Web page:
One week after Trump's return from Kim Jong-un summit, satellite images show new missile activity

North Korea is rebuilding part of a facility once used for testing long-range missile engines

By Matthew Rozsa

Staff Writer

Published March 6, 2019 9:12AM (EST)

Donald Trump meets North Korean leader Kim Jong Un, Wednesday, Feb. 27, 2019, in Hanoi. (AP/Evan Vucci)
Donald Trump meets North Korean leader Kim Jong Un, Wednesday, Feb. 27, 2019, in Hanoi. (AP/Evan Vucci)

President Donald Trump may have trouble resuming peace talks with North Korea after satellite images revealed the country has started rebuilding parts of a facility once used for testing long-range missile engines.

The Tongchang-ri satellite launch facility, which North Korea had previously used to test long-range missiles until it had been left dormant as of August, has resumed activity, according to CNN. Two organizations that focus on monitoring North Korean activities, the Center for Strategic Studies' Beyond Parallel project and 38 North, have said that they've recently observed activity at the facility.

The timing of the new activity is particularly noteworthy. According to 38 North, the despotic nation's efforts to rebuild Tongchang-ri's launch pad and missile engine test stand began between February 16 and March 2. Because Trump's summit with North Korean dictator Kim Jong-un in Hanoi ended on February 28 — and did so without any kind of deal, and with Trump expressing deep dissatisfaction over the outcome — there could be a correlation between North Korea's recent military actions and the rebuilding project. It is unclear whether the rebuilding prompted Trump to walk out or began as a result of the Hanoi summit collapsing.

"If North Korea does something they want us to know, they would say it. They haven't said anything," Joseph Yun, the State Department's former special representative for North Korea policy, told CNN. "We don't know enough to say one way or the other. My own guess is it's too early to think that this is a response to happen in Hanoi."

There were concerns prior to the Hanoi summit that Trump's efforts to create peace with North Korea would ultimately fail.

"I think the best case scenario is we come away with an agreement similar to what we've seen in the inter-Korean accords, where we have a work plan for a short-term period that lays out some very concrete steps for both sides," Jenny Town, research analyst at the Stimson Center and managing editor and producer of "38 North," told Salon last month. She also said that the worst case scenario would be that "we come away with no substance and only a reiteration of political will," which would be perceived "largely as a failure."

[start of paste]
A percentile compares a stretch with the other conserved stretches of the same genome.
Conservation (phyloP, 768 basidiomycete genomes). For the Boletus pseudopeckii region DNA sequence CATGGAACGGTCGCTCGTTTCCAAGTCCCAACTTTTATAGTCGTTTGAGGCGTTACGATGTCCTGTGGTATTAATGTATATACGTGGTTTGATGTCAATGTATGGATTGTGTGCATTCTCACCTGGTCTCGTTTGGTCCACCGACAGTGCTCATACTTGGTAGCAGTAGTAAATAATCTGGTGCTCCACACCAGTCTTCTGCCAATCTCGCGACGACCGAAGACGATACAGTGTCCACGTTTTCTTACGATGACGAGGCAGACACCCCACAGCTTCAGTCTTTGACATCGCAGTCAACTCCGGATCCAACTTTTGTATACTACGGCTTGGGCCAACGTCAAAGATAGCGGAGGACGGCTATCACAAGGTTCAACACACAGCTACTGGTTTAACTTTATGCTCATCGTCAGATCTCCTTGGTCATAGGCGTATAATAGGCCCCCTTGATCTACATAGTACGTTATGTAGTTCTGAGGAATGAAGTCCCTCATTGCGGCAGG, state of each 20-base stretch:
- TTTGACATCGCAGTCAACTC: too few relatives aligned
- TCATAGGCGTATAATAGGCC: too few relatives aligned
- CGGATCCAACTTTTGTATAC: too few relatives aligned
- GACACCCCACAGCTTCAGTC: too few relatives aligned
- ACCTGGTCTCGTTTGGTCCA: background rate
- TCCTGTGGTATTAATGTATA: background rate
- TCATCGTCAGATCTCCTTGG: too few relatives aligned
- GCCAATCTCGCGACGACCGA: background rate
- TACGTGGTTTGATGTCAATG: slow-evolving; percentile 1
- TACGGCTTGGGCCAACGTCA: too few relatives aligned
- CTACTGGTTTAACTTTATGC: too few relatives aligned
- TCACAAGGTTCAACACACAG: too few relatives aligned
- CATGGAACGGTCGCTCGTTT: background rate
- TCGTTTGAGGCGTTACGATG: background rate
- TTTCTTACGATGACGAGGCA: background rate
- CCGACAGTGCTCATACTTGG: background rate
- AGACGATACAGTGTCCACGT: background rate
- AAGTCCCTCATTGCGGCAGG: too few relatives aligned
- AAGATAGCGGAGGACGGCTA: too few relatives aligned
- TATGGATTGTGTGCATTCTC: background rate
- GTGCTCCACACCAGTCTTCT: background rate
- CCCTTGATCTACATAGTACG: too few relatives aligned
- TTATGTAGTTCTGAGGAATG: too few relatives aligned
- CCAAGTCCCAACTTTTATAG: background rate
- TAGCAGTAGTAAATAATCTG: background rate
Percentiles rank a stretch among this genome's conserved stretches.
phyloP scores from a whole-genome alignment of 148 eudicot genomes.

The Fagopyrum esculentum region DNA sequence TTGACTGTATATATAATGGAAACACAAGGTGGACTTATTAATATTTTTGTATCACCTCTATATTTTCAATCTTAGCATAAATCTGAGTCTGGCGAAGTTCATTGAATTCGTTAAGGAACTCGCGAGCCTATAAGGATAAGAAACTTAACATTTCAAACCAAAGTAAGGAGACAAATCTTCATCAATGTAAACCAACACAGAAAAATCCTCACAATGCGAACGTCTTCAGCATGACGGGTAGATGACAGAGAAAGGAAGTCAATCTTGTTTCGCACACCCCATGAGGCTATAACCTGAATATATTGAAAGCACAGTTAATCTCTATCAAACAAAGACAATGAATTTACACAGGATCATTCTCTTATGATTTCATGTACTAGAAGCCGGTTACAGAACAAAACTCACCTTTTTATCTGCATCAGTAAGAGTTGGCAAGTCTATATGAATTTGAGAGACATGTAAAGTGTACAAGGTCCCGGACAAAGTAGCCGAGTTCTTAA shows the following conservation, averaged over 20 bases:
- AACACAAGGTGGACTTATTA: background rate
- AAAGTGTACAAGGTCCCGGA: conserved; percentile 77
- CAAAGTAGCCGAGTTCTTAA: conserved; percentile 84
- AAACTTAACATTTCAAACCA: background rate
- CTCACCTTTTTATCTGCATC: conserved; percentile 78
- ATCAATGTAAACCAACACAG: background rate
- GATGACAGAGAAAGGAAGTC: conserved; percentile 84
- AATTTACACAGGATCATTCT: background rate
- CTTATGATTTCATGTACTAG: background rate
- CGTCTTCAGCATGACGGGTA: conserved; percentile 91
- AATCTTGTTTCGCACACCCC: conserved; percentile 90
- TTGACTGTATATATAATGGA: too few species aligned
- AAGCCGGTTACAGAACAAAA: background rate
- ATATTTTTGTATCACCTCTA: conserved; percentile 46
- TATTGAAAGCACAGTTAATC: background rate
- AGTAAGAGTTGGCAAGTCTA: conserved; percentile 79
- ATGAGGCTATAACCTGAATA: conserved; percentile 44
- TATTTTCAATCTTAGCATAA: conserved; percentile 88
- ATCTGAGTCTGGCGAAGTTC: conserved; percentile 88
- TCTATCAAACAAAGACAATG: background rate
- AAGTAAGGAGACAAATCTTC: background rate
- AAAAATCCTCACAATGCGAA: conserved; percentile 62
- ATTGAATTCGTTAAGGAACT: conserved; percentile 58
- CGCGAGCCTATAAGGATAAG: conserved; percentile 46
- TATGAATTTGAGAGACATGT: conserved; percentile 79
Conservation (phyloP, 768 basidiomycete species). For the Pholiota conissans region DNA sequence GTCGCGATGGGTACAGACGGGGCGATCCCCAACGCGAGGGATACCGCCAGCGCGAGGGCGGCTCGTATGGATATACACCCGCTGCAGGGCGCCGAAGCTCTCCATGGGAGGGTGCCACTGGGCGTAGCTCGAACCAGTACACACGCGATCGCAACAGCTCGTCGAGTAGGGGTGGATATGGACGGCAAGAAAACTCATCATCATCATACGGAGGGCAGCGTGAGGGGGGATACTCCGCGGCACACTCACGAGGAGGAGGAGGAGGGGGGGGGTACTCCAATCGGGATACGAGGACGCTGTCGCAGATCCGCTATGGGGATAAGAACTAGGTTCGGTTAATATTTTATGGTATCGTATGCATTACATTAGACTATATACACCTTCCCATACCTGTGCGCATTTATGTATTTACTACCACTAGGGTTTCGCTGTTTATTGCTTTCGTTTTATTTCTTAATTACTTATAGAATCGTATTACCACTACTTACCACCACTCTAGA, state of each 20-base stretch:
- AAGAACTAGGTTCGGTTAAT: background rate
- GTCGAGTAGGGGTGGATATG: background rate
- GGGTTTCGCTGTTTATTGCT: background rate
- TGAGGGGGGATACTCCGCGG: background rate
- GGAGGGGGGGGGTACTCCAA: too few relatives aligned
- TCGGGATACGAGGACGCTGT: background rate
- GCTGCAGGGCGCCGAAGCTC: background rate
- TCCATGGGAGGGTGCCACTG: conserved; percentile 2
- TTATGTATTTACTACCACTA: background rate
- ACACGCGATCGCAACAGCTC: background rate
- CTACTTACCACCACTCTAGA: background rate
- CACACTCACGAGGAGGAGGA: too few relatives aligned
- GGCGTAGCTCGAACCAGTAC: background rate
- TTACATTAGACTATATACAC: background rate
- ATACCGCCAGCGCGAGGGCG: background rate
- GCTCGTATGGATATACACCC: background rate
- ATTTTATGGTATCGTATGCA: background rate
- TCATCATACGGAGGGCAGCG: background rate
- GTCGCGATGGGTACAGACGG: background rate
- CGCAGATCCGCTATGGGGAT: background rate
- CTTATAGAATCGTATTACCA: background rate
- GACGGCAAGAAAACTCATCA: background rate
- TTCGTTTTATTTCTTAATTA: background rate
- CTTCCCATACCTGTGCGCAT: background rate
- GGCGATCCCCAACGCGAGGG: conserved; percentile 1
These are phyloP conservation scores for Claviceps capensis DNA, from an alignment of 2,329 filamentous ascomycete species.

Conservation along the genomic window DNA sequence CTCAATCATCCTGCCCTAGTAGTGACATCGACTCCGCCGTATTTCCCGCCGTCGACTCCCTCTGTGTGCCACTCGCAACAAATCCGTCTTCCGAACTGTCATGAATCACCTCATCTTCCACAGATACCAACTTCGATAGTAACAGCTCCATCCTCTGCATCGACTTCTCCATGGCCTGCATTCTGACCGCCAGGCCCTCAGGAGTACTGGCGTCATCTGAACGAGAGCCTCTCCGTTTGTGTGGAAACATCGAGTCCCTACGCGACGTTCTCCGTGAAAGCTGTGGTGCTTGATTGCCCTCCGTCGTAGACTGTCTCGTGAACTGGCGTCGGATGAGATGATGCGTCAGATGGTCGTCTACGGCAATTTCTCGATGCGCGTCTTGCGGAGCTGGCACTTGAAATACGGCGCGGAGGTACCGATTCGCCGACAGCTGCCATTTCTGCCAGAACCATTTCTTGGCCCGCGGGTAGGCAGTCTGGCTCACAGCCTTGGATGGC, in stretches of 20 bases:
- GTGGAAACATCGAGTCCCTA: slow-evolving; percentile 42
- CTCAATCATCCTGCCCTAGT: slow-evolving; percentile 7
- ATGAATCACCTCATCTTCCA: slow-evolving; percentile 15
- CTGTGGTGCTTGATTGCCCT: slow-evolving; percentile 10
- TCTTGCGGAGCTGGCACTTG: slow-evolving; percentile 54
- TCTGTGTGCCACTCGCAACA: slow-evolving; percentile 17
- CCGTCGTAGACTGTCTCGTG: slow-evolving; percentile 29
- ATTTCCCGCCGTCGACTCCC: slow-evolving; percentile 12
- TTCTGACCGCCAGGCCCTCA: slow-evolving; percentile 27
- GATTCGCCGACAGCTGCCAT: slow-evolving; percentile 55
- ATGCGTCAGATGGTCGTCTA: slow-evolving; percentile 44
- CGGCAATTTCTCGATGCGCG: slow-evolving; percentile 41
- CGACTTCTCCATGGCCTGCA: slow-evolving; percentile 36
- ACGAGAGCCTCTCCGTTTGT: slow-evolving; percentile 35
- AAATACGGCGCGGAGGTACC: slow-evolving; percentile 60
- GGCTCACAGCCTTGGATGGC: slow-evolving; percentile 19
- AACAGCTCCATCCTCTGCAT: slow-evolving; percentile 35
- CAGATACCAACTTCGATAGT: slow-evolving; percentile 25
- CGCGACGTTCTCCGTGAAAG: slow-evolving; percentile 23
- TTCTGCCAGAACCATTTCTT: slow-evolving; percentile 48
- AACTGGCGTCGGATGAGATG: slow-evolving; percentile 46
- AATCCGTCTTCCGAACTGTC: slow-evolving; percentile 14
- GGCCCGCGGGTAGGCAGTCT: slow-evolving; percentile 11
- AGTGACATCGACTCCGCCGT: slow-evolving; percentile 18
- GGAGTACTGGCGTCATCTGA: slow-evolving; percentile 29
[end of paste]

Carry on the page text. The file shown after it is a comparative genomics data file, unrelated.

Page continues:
As far back as last year, experts were predicting that Trump would not be able to achieve last concessions from the North Koreans, an impression that seems to have been confirmed by the rebuilding of the site.

"The challenge, for President Trump, will be that at the end of the day, even if he goes through with the summit, it's very unlikely that the North Koreans will agree to make significant concessions related to their nuclear program," Jamie Fly, a foreign policy expert with the German Marshall Fund who served as foreign policy adviser to Florida Sen. Marco Rubio during the 2016 presidential campaign, told Salon in April. "Previous administrations have been through this cycle of escalation and negotiations in the past, and it hasn't produced any significant change in the trajectory of North Korea's weapons of mass destruction or its missile programs."

He added that if Trump "comes out of the summit without any significant offers by the North Koreans, I think he's going to face a tough choice pretty quickly of whether he continues the pressure campaign through additional sanctions and economic pressure. But given his rhetoric in the past, he may have to face expedited consideration of various military options."

By Matthew Rozsa

Matthew Rozsa is a staff writer at Salon. He received a Master's Degree in History from Rutgers-Newark in 2012 and was awarded a science journalism fellowship from the Metcalf Institute in 2022.

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